Keeping warm in cold weather
When travelling to places where there are rapid changes in the weather and temperature within the space of a day, it is best to to have a layered clothing approach, Layered clothing means using many garments that are worn on top of each other, to match the needs of each situation. Wearing two thin layers can be warmer yet lighter than one thick layer, because the air trapped between layers serves as thermal insulation. When temperature turns warmer, you can then remove the top layer.
Thermal layer – against the skin
The base layer should keep you warm and wick moisture from perspiration away from the skin.
Polyester based fabrics dry fast and have good wicking qualities. They also last longer, and do not attract body odor like polypropylene (“polypro”) fabrics. Wool has fairly good wicking properties and is highly odor resistant. However, wool is more expensive and may not feel comfortable against the skin.
Avoid cotton for the inner layer in cold weather as it absorbs moisture easily and is slow to dry out.
The middle insulating layer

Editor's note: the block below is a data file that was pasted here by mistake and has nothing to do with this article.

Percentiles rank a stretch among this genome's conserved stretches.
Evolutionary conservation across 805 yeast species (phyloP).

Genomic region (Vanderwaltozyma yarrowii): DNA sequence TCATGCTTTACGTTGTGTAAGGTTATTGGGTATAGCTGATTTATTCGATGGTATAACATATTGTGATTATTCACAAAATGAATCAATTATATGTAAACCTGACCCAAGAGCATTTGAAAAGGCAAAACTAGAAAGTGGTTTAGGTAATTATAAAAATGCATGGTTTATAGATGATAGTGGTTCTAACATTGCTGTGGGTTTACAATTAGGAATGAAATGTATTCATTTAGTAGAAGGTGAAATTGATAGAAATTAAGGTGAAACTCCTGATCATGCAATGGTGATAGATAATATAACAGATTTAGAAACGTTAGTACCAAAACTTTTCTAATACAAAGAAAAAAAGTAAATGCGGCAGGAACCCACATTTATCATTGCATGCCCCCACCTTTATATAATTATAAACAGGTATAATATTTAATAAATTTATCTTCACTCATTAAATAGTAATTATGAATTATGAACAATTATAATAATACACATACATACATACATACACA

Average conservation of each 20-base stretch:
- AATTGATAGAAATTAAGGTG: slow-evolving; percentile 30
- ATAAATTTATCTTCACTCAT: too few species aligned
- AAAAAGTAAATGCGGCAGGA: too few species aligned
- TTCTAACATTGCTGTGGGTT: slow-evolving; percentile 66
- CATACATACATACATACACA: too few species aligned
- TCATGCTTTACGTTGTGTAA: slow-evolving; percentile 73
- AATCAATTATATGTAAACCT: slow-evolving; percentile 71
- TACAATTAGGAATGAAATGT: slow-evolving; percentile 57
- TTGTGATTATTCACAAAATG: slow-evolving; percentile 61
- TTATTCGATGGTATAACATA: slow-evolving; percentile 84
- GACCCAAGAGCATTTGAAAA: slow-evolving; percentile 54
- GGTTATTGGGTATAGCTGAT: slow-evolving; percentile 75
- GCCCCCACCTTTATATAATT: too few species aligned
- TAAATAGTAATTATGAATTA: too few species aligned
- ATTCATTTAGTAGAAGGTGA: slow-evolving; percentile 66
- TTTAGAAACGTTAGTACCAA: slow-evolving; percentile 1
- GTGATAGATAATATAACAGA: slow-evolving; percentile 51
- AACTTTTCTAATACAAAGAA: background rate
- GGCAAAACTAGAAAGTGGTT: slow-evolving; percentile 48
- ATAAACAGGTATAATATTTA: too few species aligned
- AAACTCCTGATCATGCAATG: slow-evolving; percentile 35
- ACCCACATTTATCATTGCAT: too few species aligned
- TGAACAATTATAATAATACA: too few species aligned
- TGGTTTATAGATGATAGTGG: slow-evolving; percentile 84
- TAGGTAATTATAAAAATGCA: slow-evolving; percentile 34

The mid layer is needed in cold weather to provide additional insulation. The mid layer should be more loose-fitting than the inner layer, as this leaves insulating air between the layers.
Wool is the traditional mid layer material with several good properties: it has good insulation even when wet, absorbs moisture but does not feel wet even when it holds significant moisture, and transfers moisture.
Fleece has many of the feature of wool and is lighter.
The outermost clothes that block wind or water is called the shell layer. Ideally, it should also be breathable enough to let through moisture to the outside. If heaving sweating is expected, example when jogging, one should avoid wear any shell layer garments.
Hard shell materials are waterproof and somewhat breathable.Waterproof membranes such as Gore-Tex, HyVent, or eVent, water-repellent coatings (DWR), and windproof technologies such as Windstopper, protect you from the elements without adding significant weight.
Soft shell materials are water resistant as it block water only partially. They are howerver more breathable and comfortable, thinner and cheaper than completely waterproof materials. The typical softshell jacket is typically made of stretch-woven polyester or nylon and elastane, and it can be worn as a midlayer in severe weather or as an outer layer in moderate weather. Although a fleece or insulated jacket typically provides more warmth, and a shell jacket offers more protection from wind and wet weather, the softshell provides a balance of both benefits, and its high level of breathability is excellent for aerobic activity.
Your hands and feet need layers as well. Wear inner socks under thicker socks to keep your feet dry. Fingerless liner gloves or very think wool gloves make a useful base layer for your hands.